The standout time from the last week has most certainly been the time with our family. The boys are growing so fast! We enjoyed a leisurely breakfast at Luke's favorite, Cracker Barrel, then headed to a local park that is a wonderful place for families and kids. The large playground is full of things on which to climb, slide, navigate and test balance. It also includes a small "zip line" that captured Luke's attention and proved a great opportunity for the shutterbug in the family to capture some fun shots.

Cross has a new accessory. The helmet he wears is to correct plagiocephaly, a flattening of the skull that can occur during this stage of growth in infants. The helmet allows for more normal and symmetric development of the skull.  

This is only the second time we've been with the family since Luke was six weeks old (I don't count Kenneth and Trisha's wedding, when there was so much activity and no one-on-one time with them), so Luke is still a bit reserved with us, and doesn't quite know who we are. Ken, the extrovert, wasn't the least affected by this, but it was a little different for me. I am so grateful that we have turned a corner after some difficult years and are moving into a more comfortable and trusting relationship with Ashley and Travis. I am beginning to feel like a grandmother, though I think that will really happen when one of the boys initiates a "moment" with Nana!

Not to dwell on that: Luke loves being in the water, so I rolled up my pant legs and got into the wading pool with my camera. As he splashed around there was so much joy on his face. It was hard to capture those precise moments of elation as he spun about quickly, bu I managed a few good shots, and am happy with those.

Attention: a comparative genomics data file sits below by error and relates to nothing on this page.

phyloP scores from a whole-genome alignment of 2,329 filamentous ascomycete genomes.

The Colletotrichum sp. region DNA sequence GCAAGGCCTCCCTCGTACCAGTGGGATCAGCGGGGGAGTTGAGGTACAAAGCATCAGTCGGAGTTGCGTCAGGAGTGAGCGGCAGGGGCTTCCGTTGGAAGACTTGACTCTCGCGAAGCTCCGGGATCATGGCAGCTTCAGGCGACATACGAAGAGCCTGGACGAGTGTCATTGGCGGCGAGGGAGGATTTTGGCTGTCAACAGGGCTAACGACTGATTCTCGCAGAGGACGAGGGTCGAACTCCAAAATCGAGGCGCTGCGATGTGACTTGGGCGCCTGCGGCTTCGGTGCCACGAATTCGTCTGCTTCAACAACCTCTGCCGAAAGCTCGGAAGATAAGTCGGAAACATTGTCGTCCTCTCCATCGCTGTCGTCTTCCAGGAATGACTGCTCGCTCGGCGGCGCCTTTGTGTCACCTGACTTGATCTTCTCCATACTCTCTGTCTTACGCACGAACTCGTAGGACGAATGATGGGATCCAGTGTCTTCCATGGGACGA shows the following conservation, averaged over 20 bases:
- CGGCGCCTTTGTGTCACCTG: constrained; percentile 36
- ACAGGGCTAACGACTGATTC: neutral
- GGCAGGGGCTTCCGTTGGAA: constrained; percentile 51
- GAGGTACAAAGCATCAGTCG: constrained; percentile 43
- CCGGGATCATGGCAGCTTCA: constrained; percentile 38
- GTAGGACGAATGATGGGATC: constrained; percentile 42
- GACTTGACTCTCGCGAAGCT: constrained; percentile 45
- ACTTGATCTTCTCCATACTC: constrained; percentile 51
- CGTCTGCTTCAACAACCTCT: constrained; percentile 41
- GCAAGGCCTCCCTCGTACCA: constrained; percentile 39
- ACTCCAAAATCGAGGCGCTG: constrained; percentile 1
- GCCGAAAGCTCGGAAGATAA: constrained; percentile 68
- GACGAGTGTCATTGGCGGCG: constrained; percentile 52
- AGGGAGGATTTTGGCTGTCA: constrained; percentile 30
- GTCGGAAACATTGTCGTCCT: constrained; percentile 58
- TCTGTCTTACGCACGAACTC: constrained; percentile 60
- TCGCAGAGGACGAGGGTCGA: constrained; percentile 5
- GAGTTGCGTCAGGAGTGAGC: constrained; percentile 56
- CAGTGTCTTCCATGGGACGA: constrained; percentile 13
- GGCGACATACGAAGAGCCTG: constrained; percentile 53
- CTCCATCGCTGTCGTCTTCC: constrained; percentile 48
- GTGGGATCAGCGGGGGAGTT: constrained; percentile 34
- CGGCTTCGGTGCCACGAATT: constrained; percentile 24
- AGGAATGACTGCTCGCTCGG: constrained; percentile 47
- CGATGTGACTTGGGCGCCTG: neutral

Would love to show you more pictures, and maybe will another day, but this will suffice for now. Today I'm buckling down with other tasks on my plate, basking in the glow of growing Nanahood.

Saturday, August 21, 2010

making choices

I've been reflecting on matters of choice, and find that I have a conflict. I've been paying closer attention to two things in my life recently. One is my Pampered Chef business. Barely making ends meet from one month to the next, there are too many things on our to do list that require funding that must come from a supplemental source: PC. Repairing the lawnmower in the middle of summer is high on our priority list. The cost? $400. We could no doubt purchase a push mower for less than this, but we have a John Deere riding mower, the gift to me from a friend when she moved to Phoenix and determined she would no longer need it. It has served me well for 11 years, and when I had roughly an acre to mow, it was a godsend. Living with cardiomyopathy, heat is a danger to Ken's health, requiring a weakened heart muscle to pump harder than normal. Exertion in heat is a risk. No push mowers for us. PC are us!